Ghost Town Burning

The Lonely Bell


Liam Murphy

April 23, 2023

Tracks in this feature

Tracks in this release

A scene of forgotten tragedy stands below before this eerie ambient release guides the listener through the sooty ruins, charged with emotion

Perspective is always an interesting aspect of art. In old religious artwork, like that of Hieronymus Bosch, the perspective is often all-encompassing, as painters sought to convey a grandeur and wholeness to the depiction of religious figures and events. In more modern art, as the industrial revolution closed the world in around us, we can see closer and more personal perspectives play more of a part. In the paintings of Edward Hopper for instance, our perspective is often curious. Not far away, but not close and often set a little uncomfortably in the corner of a room or scene. 

This sense of perspective is challenging to implant in music, but it seems fairly justifiable to say – without referencing any complex studies on human’s reaction to audio stimulus – that wide and blurry soundscapes usually conjure sprawling scenes to mind, whereas narrow and sharper ones give a purposely closed perspective on something, or maybe used to elicit some physical reaction from the listener. With this rule in mind, the perspective of Ghost Town Burning is worth exploration. Though taking the suggestively wide form of ambient, the sounds are numb and hindered from being rich and boundless. It feels as though the listener stands a fair distance away from the subject and an austere tone sits eerily in the air.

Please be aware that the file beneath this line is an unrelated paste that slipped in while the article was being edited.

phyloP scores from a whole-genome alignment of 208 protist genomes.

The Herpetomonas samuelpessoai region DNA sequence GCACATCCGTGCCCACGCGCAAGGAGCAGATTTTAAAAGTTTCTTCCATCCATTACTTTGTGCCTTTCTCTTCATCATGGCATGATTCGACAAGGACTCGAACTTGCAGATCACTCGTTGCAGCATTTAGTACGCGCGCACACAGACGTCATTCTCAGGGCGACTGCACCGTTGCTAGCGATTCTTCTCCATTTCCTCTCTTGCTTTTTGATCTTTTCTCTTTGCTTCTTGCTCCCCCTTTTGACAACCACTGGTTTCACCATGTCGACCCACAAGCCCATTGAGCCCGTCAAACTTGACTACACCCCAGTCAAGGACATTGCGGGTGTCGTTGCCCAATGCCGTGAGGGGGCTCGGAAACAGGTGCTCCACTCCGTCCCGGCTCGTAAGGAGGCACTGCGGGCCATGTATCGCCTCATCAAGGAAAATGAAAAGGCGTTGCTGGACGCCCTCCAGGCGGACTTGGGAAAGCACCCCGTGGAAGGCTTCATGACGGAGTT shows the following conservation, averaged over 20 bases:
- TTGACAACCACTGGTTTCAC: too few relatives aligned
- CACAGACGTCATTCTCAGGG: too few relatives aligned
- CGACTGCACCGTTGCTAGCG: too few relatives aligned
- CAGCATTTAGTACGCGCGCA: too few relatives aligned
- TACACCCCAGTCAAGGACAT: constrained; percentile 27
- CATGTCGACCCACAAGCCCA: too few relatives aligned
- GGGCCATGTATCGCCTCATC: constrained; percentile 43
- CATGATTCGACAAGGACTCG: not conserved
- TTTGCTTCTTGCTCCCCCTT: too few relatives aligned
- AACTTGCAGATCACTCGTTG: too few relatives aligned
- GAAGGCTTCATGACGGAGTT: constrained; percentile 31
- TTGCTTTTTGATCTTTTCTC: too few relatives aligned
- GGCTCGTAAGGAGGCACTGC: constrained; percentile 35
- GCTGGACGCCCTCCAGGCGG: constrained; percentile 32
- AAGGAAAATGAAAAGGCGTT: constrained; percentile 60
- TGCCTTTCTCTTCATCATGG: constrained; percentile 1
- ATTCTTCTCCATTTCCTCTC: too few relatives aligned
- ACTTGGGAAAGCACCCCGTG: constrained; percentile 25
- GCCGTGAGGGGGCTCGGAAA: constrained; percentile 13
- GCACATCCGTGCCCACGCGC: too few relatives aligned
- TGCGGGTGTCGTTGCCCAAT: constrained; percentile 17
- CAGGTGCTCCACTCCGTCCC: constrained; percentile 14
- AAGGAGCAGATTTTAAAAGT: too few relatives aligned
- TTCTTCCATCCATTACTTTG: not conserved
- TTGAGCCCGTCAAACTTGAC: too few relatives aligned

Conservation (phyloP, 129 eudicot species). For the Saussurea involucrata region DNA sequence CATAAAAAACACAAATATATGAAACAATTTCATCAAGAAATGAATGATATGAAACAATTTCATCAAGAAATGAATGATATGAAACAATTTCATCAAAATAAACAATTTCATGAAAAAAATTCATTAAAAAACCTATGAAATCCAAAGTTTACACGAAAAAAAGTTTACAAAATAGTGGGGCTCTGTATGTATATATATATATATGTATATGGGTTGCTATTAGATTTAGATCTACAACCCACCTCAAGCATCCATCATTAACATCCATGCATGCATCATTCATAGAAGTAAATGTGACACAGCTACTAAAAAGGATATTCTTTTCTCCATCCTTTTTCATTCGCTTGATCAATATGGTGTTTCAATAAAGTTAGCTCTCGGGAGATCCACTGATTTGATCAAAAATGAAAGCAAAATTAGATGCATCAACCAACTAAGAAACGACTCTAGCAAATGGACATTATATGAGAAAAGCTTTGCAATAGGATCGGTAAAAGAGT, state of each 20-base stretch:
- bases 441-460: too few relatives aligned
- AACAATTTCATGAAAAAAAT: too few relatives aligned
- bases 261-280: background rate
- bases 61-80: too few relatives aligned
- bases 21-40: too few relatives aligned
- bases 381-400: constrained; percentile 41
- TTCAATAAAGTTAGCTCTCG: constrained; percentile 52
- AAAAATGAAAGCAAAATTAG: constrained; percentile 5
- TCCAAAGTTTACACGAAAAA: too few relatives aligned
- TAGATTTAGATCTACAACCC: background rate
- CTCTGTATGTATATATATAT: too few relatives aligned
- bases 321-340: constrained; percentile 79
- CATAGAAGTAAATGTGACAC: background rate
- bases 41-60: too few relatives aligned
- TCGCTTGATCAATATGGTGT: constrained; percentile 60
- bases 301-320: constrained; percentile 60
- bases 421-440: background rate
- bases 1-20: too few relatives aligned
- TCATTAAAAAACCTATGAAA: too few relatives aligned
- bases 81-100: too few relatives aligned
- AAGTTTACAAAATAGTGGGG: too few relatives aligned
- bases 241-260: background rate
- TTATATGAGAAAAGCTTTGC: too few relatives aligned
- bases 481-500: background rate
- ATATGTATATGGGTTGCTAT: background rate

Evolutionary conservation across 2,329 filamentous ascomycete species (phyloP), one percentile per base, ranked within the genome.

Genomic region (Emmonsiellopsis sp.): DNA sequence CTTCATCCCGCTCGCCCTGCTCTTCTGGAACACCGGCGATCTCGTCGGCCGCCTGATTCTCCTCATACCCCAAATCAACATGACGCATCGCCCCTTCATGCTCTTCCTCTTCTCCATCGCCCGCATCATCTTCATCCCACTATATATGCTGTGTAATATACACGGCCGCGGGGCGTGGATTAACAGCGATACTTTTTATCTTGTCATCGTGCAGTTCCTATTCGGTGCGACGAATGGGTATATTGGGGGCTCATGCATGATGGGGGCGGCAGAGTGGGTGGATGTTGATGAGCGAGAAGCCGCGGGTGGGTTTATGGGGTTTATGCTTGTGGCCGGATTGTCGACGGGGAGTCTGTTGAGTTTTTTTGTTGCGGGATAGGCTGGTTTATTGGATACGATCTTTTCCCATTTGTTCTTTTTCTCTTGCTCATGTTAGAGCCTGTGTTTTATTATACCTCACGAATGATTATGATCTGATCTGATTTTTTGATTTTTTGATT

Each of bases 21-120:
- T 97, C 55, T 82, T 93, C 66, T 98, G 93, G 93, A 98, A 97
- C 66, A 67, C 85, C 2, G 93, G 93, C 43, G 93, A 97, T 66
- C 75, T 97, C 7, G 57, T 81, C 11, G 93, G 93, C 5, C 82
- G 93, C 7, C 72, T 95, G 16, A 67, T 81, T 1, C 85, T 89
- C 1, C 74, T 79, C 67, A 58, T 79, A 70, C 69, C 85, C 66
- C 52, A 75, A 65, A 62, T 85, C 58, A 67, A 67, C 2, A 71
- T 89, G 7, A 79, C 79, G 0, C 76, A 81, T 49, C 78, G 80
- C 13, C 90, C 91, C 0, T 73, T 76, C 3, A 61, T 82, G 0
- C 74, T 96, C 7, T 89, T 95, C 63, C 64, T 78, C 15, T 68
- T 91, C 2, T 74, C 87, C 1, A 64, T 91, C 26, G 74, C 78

In the first track, something obscures the listener’s vision – possibly ash or soot in the aether – but the numb clamouring sounds communicate a sense of tragedy. The release’s title, shared by the first track, steers the imagination towards a harrowing scene of destruction, be it through fire or some other corrosive force. Yet, this is not a tragedy due to loss of life, as such. No signs of activity make themselves clear through the soundscape, though this may be a trick of the listener’s faraway perspective of the scene. Instead, it is the spectre of tragedy. A desolate place in the midst of destruction, or the vision of a horrifying event long-since consigned to the history books. This scene lasts 20 minutes, conjuring the idea of a solemn nightmare that the listener can’t escape from. A particularly chilling moment comes midway through as choral voices rise from the general anxious ambience, joined by the repetitive peeling of a bell. A ghost calling for help relentlessly, a few 100 yards from the listener, but an eternity apart. 

Though continuing in that same uncanny tone, the second track, entitled Then The Snow… provides the listener with some respite, or at the very least, with a development of the narrative past the initial instance of eeriness. Wind blows through the soundscape now, seeming to wash away any sign of struggle from the faraway destruction the listener played spectator to earlier. Still that numbness persists, The Lonely Bell’s ability to make the landscape seem distant or make the listener feel disassociated from it, is impressive and results in a sense of dread that doesn’t permeate enough to become panic, but sits defiantly at the periphery of the experience. That once-experienced disaster flutters a little closer to the listener as a sound – similar to the bell in the last track – begins to sound. One could be forgiven for thinking that it is a human cry. Again, that numb terror closes in, the essence of a ghostly encounter.

Though Ghost Town Burning is a downbeat ambient experience, it is a deep sorrow that has had years to fester. That spectral horror that one may feel at the site of some great tragedy that happened centuries ago. The Lonely Bell works heartbreak, grief and loneliness into the very air that surrounds the listener. The resultant feeling is one of shock and concern, but not of action or immediate emotion. Instead, the listener is left to explore ruins as gossamer figures and flames seem to fill the heavy air.